Martin A. Danahay's lucidly argued and accessibly written volume offers a solid introduction to important issues surrounding the definition and division of labor in British society and culture. 'Work,' Danahay argues, was a term rife with ideological contradictions for Victorian males during a period when it was considered synonymous with masculinity.
Male writers and artists in particular found their labors troubled by class and gender ideologies that idealized 'man's work' as sweaty, muscled labor and tended to feminize intellectual and artistic pursuits.
Though many romanticized working-class labor, the fissured representation of the masculine body occasioned by the distinction between manual labor and 'brain work' made it impossible for them to overcome the Victorian class hierarchy of labor.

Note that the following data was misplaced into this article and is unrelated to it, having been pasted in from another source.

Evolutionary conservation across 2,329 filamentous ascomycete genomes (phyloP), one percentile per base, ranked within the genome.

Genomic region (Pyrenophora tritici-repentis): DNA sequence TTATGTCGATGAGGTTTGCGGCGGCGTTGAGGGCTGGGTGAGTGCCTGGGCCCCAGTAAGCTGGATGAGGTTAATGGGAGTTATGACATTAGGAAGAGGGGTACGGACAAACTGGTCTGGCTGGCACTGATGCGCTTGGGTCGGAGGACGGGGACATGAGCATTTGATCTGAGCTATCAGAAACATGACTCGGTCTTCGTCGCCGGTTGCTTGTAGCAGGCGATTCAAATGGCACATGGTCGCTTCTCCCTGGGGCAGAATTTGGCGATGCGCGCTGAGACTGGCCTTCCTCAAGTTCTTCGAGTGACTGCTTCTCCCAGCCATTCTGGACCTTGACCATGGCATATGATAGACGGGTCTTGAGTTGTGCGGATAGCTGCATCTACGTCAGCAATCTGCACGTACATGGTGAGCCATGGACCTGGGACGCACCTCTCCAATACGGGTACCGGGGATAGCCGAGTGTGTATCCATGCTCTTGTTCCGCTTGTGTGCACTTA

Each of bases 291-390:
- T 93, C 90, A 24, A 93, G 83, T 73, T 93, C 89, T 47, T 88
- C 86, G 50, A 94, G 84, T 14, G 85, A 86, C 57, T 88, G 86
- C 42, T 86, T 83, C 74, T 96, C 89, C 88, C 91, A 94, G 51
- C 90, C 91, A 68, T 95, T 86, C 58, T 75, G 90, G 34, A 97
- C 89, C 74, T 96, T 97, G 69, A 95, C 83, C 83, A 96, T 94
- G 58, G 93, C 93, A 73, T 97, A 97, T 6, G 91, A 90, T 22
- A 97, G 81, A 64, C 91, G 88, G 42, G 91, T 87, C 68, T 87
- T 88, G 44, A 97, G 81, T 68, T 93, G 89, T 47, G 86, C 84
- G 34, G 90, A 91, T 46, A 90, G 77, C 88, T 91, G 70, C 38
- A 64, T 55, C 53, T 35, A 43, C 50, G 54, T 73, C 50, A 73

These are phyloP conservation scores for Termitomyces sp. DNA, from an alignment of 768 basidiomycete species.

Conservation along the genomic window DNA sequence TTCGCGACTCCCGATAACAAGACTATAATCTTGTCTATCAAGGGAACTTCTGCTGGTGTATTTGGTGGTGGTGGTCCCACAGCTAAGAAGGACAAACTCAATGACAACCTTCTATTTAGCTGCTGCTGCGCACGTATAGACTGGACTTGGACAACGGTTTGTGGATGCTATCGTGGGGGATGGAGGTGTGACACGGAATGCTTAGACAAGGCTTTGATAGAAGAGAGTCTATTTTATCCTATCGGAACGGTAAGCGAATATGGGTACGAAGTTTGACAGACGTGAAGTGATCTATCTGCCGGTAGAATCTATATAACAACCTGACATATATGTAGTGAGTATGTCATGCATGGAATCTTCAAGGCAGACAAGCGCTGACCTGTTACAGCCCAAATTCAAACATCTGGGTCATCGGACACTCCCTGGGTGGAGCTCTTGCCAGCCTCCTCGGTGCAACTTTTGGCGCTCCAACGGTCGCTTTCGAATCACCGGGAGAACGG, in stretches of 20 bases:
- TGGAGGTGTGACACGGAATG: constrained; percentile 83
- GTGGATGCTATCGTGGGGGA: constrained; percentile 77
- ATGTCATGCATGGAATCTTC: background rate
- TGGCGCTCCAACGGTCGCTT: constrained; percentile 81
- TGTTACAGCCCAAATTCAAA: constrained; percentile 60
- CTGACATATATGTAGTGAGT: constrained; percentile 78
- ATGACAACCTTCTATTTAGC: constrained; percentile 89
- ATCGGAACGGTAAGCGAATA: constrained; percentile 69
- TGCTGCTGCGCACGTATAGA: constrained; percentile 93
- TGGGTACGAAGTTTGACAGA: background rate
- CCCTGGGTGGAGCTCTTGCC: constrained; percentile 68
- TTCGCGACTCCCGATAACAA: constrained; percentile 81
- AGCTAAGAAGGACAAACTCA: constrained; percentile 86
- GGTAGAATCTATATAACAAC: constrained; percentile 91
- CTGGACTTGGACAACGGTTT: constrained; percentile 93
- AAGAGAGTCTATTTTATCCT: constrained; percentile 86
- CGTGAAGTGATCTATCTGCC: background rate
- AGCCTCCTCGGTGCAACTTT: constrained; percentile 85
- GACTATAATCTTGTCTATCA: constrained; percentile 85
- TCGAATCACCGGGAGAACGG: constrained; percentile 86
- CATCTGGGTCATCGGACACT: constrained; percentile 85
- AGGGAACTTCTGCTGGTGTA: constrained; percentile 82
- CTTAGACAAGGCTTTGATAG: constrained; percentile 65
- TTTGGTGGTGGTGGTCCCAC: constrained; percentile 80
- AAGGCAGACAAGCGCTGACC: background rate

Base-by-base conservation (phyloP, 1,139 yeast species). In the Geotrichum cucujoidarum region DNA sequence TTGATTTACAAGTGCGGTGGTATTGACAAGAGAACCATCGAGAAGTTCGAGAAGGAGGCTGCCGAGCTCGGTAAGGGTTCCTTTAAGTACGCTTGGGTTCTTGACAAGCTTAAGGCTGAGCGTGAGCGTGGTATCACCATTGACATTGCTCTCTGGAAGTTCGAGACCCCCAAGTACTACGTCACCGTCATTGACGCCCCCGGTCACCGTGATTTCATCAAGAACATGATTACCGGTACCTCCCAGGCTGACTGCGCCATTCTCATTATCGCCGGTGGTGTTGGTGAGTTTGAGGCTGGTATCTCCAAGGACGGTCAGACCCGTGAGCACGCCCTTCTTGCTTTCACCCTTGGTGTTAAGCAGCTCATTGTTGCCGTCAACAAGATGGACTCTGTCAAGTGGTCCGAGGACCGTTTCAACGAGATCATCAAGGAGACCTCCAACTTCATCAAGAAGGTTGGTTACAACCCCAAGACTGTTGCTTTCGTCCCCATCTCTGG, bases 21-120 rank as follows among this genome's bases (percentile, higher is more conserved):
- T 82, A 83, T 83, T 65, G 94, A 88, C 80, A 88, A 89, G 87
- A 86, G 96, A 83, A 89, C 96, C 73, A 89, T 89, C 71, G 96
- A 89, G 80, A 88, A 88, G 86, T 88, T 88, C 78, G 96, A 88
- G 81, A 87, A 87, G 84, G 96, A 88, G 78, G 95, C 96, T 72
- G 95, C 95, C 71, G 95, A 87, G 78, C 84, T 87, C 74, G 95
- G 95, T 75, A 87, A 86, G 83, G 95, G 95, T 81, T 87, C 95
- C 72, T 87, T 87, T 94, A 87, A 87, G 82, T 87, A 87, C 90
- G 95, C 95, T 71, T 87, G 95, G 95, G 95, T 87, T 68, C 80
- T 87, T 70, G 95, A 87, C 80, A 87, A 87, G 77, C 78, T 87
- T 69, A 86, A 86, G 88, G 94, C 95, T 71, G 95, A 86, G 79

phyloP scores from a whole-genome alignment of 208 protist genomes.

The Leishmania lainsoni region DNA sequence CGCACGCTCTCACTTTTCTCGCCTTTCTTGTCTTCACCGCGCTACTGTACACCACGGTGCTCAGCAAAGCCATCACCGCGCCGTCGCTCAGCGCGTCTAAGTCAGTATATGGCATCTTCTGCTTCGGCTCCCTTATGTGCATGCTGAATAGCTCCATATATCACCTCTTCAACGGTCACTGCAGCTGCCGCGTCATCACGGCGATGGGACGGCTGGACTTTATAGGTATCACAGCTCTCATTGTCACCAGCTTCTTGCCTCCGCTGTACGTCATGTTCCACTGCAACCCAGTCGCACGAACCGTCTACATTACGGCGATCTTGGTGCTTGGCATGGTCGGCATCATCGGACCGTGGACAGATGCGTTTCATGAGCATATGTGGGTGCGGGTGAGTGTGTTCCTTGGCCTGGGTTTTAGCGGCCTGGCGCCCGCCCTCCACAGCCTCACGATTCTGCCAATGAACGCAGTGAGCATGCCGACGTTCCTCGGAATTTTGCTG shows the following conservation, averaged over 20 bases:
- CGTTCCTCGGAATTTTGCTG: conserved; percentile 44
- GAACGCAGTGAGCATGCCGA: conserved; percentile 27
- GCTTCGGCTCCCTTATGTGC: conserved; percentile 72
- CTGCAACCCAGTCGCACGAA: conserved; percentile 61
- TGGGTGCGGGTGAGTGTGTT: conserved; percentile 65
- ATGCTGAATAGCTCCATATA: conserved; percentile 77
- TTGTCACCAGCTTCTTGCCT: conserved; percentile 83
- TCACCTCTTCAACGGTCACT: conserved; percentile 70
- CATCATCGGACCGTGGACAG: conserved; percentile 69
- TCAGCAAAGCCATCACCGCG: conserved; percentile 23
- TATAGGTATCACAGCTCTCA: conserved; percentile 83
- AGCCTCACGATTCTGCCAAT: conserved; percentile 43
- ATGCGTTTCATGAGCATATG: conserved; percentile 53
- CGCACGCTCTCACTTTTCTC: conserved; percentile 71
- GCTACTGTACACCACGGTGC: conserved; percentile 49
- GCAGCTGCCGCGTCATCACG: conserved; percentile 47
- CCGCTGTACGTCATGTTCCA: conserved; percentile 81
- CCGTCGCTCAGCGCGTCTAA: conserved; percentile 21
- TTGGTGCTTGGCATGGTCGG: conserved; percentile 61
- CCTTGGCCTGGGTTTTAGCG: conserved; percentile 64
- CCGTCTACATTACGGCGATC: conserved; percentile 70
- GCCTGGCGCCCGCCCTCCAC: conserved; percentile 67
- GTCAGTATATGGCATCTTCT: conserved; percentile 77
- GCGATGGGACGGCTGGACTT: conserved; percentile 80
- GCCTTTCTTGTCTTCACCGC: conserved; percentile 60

Through cultural studies analyses of the novels of Dickens and Gissing; the nonfiction prose of Carlyle, Ruskin and Morris; the poetry of Thomas Hood; paintings by Richard Redgrave, William Bell Scott, and Ford Madox Brown; and contemporary photographs, including many from the Munby Collection, Danahay examines the ideological contradictions in Victorian representations of men at work.
His book will be a valuable resource for scholars and students of English literature, history, and gender studies.